One of the biggest steps in designing a compelling and effective conference or event program is selecting the keynote speakers. Just as the name suggests, the keynote sets the tone of the program and acts as a drawcard to attract delegates to register their attendance.
A keynote should be memorable and influential; it could be thought-provoking, persuasive, even revelational but it must always add value to the conference by establishing the core message and framework for the rest of the program.
As experts in program design, we know this challenge all too well. Add into the mix that keynotes can be a significant investment for your conference or event budget, the pressure is certainly on to nail it!
However, like all major decisions, if you follow a clear ‘selection process’ you can be confident in making the best choice. Here are some tips from our content design experts at Nectar:
- Take a Step Back
Make sure you have completed the pre-program research and have a clear set of measurable conference objectives. What will be achieved by bringing this group of people together; why is it important? For example if it’s a sales kick off, the objective may be to launch a new product line to increase sales. For an industry conference, it could be to get the group to focus on ways to solve specific challenges and imperatives. For more on this, read – What Story are You Telling at Your Events?
- Know Your Audience
Take the time to develop a full audience profile – not just the demographics, but include information on what frustrates them, what motivates them. This will assist you have a clear picture of why they would attend a conference like yours in the first place – what are they looking for? If you answer this with your keynote you will drive attendance to your event.
- Set the Conference Theme and the Flow of the Program
A conference theme, whether published or not, is important when establishing the ‘tone’ you want your keynotes to set and the key messages you need them to convey and support. Also look at the flow of the program and determine when a keynote presentation will add value and build the overall story you are telling at the event. For example you may consider keynotes not only to open and close the program but also after lunch (traditionally considered the graveyard shift) or at the conference dinner to increase the energy of the group and enhance their conference experience.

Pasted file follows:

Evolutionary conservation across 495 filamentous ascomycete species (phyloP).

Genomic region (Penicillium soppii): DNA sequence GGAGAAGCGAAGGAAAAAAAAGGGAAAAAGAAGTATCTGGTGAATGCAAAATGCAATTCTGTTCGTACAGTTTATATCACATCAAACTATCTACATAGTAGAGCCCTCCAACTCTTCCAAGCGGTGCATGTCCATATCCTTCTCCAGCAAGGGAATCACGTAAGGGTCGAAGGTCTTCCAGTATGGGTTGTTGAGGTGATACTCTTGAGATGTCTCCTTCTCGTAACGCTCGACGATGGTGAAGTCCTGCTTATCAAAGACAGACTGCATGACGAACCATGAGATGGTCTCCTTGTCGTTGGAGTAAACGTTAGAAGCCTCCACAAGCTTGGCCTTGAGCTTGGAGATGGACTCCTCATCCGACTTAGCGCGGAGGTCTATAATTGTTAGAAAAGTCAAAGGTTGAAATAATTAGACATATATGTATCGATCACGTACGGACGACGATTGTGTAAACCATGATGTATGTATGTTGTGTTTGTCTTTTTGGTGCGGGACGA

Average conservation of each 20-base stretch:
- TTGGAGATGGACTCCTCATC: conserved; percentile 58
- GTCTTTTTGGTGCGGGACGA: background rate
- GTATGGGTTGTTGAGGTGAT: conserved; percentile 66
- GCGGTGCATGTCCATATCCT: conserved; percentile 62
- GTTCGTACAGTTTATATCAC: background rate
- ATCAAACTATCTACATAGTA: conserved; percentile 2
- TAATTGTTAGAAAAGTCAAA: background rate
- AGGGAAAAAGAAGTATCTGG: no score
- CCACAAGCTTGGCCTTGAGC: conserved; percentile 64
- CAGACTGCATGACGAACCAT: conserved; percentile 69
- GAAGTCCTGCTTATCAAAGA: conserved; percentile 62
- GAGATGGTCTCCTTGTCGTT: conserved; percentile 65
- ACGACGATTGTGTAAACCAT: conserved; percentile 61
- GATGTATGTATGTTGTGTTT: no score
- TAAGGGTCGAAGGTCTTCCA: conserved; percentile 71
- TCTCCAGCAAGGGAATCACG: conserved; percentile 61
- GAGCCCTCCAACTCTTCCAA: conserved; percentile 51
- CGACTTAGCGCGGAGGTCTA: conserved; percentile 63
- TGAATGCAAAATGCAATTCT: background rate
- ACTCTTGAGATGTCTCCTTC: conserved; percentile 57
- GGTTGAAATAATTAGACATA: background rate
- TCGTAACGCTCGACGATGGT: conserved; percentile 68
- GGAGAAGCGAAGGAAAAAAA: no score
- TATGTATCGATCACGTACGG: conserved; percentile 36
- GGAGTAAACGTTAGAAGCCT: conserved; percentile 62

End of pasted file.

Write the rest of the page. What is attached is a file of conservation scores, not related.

- Have Clear Goals for Each Keynote Session
There are many excellent speakers to choose from, all with different experiences, styles and messages. So it’s vital to have a very clear brief for each keynote session of the conference. When narrowing down options, these goals will serve as an important reference, especially if you are working with a committee or team who will invariably have differing opinions or recommendations. Alignment with the goals for the session has to be a priority when choosing a keynote speaker.
- Cover Off the Logistics
When setting the content goals for the session also consider other decision influencers such as budget, the room setup, audience size and the conference’s location in terms of travel and accommodation. Do you want the session to have questions from the audience; how will that be managed? These sorts of factors may also impact choice of a keynote speaker.
- Have Realistic Expectations
While the role of a keynote speaker is to move an audience to think and ultimately act in a different way, remember we only give them a short period of time (usually 45 – 60 minutes) to achieve this. In this time the speaker can take the audience on a journey and persuade them to look in a new direction, and often a speaker will call for a commitment from the audience towards change but they shouldn’t be expected to cover in depth strategy, or detailed implementation plans. The keynote introduces the behavioural change you want the audience to embrace, the supporting program sessions should then provide them with the tools to implement this change.
This is why events are so exciting! The power of bringing together of people; the energy created when a group become aware and all face a new direction together – it is in that moment that change can happen.
Do you have a conference or event coming up where you could use some assistance with the program design and nailing those keynotes? We’d love to work together.
Contact us for a free one hour consultation to discuss your project and brainstorm ideas.